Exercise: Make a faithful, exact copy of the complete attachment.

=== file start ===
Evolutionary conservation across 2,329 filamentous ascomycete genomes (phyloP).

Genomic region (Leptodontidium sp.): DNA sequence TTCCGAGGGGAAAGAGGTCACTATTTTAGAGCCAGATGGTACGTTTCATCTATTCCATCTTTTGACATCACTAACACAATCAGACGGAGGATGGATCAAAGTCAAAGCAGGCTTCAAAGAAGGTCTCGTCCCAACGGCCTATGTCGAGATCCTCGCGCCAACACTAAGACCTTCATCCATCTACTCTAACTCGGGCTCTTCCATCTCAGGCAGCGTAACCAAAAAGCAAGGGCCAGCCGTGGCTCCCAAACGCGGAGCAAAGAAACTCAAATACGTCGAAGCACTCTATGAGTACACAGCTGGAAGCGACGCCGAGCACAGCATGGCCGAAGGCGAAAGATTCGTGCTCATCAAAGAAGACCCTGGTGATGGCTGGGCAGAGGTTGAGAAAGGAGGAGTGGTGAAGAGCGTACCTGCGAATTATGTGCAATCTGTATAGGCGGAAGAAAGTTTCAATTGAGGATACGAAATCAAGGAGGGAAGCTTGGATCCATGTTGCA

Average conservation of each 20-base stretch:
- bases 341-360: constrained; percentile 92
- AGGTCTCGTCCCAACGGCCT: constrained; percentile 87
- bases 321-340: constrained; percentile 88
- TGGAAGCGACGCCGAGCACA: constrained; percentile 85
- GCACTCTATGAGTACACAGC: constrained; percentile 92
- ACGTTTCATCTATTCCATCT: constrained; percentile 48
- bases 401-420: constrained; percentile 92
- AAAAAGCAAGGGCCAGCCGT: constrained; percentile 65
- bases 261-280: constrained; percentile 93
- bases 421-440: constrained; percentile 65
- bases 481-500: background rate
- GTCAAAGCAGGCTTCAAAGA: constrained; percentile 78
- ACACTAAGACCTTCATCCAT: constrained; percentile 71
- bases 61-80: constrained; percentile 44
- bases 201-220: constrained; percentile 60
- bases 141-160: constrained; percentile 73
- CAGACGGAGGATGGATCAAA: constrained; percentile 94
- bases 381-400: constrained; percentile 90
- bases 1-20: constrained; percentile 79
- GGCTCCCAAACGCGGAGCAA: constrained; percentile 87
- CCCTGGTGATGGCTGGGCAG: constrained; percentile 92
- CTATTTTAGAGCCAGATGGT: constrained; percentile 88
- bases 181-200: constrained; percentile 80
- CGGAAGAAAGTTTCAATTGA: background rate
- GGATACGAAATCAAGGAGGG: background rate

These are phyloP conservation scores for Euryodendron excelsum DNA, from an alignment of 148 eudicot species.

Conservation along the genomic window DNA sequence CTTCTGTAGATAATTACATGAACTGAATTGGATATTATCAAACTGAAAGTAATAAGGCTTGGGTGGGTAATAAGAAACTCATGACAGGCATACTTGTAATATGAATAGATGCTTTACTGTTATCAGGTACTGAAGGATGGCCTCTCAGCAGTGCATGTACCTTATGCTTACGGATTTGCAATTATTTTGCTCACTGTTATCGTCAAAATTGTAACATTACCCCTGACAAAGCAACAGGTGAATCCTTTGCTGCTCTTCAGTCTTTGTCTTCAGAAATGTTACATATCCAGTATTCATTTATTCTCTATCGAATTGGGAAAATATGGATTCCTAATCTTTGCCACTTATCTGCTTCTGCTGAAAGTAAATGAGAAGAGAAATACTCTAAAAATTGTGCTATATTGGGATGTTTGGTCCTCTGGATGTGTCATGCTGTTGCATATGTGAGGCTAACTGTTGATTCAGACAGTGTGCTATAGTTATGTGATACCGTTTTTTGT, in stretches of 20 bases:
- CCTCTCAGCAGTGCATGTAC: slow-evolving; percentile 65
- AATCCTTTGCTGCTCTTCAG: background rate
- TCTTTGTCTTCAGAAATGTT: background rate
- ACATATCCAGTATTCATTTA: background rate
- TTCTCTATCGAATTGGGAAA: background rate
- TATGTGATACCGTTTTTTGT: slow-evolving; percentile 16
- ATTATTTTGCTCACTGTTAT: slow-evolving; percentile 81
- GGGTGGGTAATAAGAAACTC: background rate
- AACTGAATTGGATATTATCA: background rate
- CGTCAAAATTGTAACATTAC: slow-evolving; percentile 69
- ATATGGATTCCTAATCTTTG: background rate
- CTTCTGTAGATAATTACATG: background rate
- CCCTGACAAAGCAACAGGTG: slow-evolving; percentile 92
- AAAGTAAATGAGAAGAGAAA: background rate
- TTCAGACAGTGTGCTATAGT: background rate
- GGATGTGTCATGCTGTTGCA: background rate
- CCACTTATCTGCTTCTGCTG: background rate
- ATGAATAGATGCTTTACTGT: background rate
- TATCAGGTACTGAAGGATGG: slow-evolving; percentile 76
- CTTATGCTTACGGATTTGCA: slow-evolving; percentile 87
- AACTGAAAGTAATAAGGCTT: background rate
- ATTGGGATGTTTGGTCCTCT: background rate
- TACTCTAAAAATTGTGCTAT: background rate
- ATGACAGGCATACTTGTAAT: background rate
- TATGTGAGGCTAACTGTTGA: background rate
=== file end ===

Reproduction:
Evolutionary conservation across 2,329 filamentous ascomycete genomes (phyloP).

Genomic region (Leptodontidium sp.): DNA sequence TTCCGAGGGGAAAGAGGTCACTATTTTAGAGCCAGATGGTACGTTTCATCTATTCCATCTTTTGACATCACTAACACAATCAGACGGAGGATGGATCAAAGTCAAAGCAGGCTTCAAAGAAGGTCTCGTCCCAACGGCCTATGTCGAGATCCTCGCGCCAACACTAAGACCTTCATCCATCTACTCTAACTCGGGCTCTTCCATCTCAGGCAGCGTAACCAAAAAGCAAGGGCCAGCCGTGGCTCCCAAACGCGGAGCAAAGAAACTCAAATACGTCGAAGCACTCTATGAGTACACAGCTGGAAGCGACGCCGAGCACAGCATGGCCGAAGGCGAAAGATTCGTGCTCATCAAAGAAGACCCTGGTGATGGCTGGGCAGAGGTTGAGAAAGGAGGAGTGGTGAAGAGCGTACCTGCGAATTATGTGCAATCTGTATAGGCGGAAGAAAGTTTCAATTGAGGATACGAAATCAAGGAGGGAAGCTTGGATCCATGTTGCA

Average conservation of each 20-base stretch:
- bases 341-360: constrained; percentile 92
- AGGTCTCGTCCCAACGGCCT: constrained; percentile 87
- bases 321-340: constrained; percentile 88
- TGGAAGCGACGCCGAGCACA: constrained; percentile 85
- GCACTCTATGAGTACACAGC: constrained; percentile 92
- ACGTTTCATCTATTCCATCT: constrained; percentile 48
- bases 401-420: constrained; percentile 92
- AAAAAGCAAGGGCCAGCCGT: constrained; percentile 65
- bases 261-280: constrained; percentile 93
- bases 421-440: constrained; percentile 65
- bases 481-500: background rate
- GTCAAAGCAGGCTTCAAAGA: constrained; percentile 78
- ACACTAAGACCTTCATCCAT: constrained; percentile 71
- bases 61-80: constrained; percentile 44
- bases 201-220: constrained; percentile 60
- bases 141-160: constrained; percentile 73
- CAGACGGAGGATGGATCAAA: constrained; percentile 94
- bases 381-400: constrained; percentile 90
- bases 1-20: constrained; percentile 79
- GGCTCCCAAACGCGGAGCAA: constrained; percentile 87
- CCCTGGTGATGGCTGGGCAG: constrained; percentile 92
- CTATTTTAGAGCCAGATGGT: constrained; percentile 88
- bases 181-200: constrained; percentile 80
- CGGAAGAAAGTTTCAATTGA: background rate
- GGATACGAAATCAAGGAGGG: background rate

These are phyloP conservation scores for Euryodendron excelsum DNA, from an alignment of 148 eudicot species.

Conservation along the genomic window DNA sequence CTTCTGTAGATAATTACATGAACTGAATTGGATATTATCAAACTGAAAGTAATAAGGCTTGGGTGGGTAATAAGAAACTCATGACAGGCATACTTGTAATATGAATAGATGCTTTACTGTTATCAGGTACTGAAGGATGGCCTCTCAGCAGTGCATGTACCTTATGCTTACGGATTTGCAATTATTTTGCTCACTGTTATCGTCAAAATTGTAACATTACCCCTGACAAAGCAACAGGTGAATCCTTTGCTGCTCTTCAGTCTTTGTCTTCAGAAATGTTACATATCCAGTATTCATTTATTCTCTATCGAATTGGGAAAATATGGATTCCTAATCTTTGCCACTTATCTGCTTCTGCTGAAAGTAAATGAGAAGAGAAATACTCTAAAAATTGTGCTATATTGGGATGTTTGGTCCTCTGGATGTGTCATGCTGTTGCATATGTGAGGCTAACTGTTGATTCAGACAGTGTGCTATAGTTATGTGATACCGTTTTTTGT, in stretches of 20 bases:
- CCTCTCAGCAGTGCATGTAC: slow-evolving; percentile 65
- AATCCTTTGCTGCTCTTCAG: background rate
- TCTTTGTCTTCAGAAATGTT: background rate
- ACATATCCAGTATTCATTTA: background rate
- TTCTCTATCGAATTGGGAAA: background rate
- TATGTGATACCGTTTTTTGT: slow-evolving; percentile 16
- ATTATTTTGCTCACTGTTAT: slow-evolving; percentile 81
- GGGTGGGTAATAAGAAACTC: background rate
- AACTGAATTGGATATTATCA: background rate
- CGTCAAAATTGTAACATTAC: slow-evolving; percentile 69
- ATATGGATTCCTAATCTTTG: background rate
- CTTCTGTAGATAATTACATG: background rate
- CCCTGACAAAGCAACAGGTG: slow-evolving; percentile 92
- AAAGTAAATGAGAAGAGAAA: background rate
- TTCAGACAGTGTGCTATAGT: background rate
- GGATGTGTCATGCTGTTGCA: background rate
- CCACTTATCTGCTTCTGCTG: background rate
- ATGAATAGATGCTTTACTGT: background rate
- TATCAGGTACTGAAGGATGG: slow-evolving; percentile 76
- CTTATGCTTACGGATTTGCA: slow-evolving; percentile 87
- AACTGAAAGTAATAAGGCTT: background rate
- ATTGGGATGTTTGGTCCTCT: background rate
- TACTCTAAAAATTGTGCTAT: background rate
- ATGACAGGCATACTTGTAAT: background rate
- TATGTGAGGCTAACTGTTGA: background rate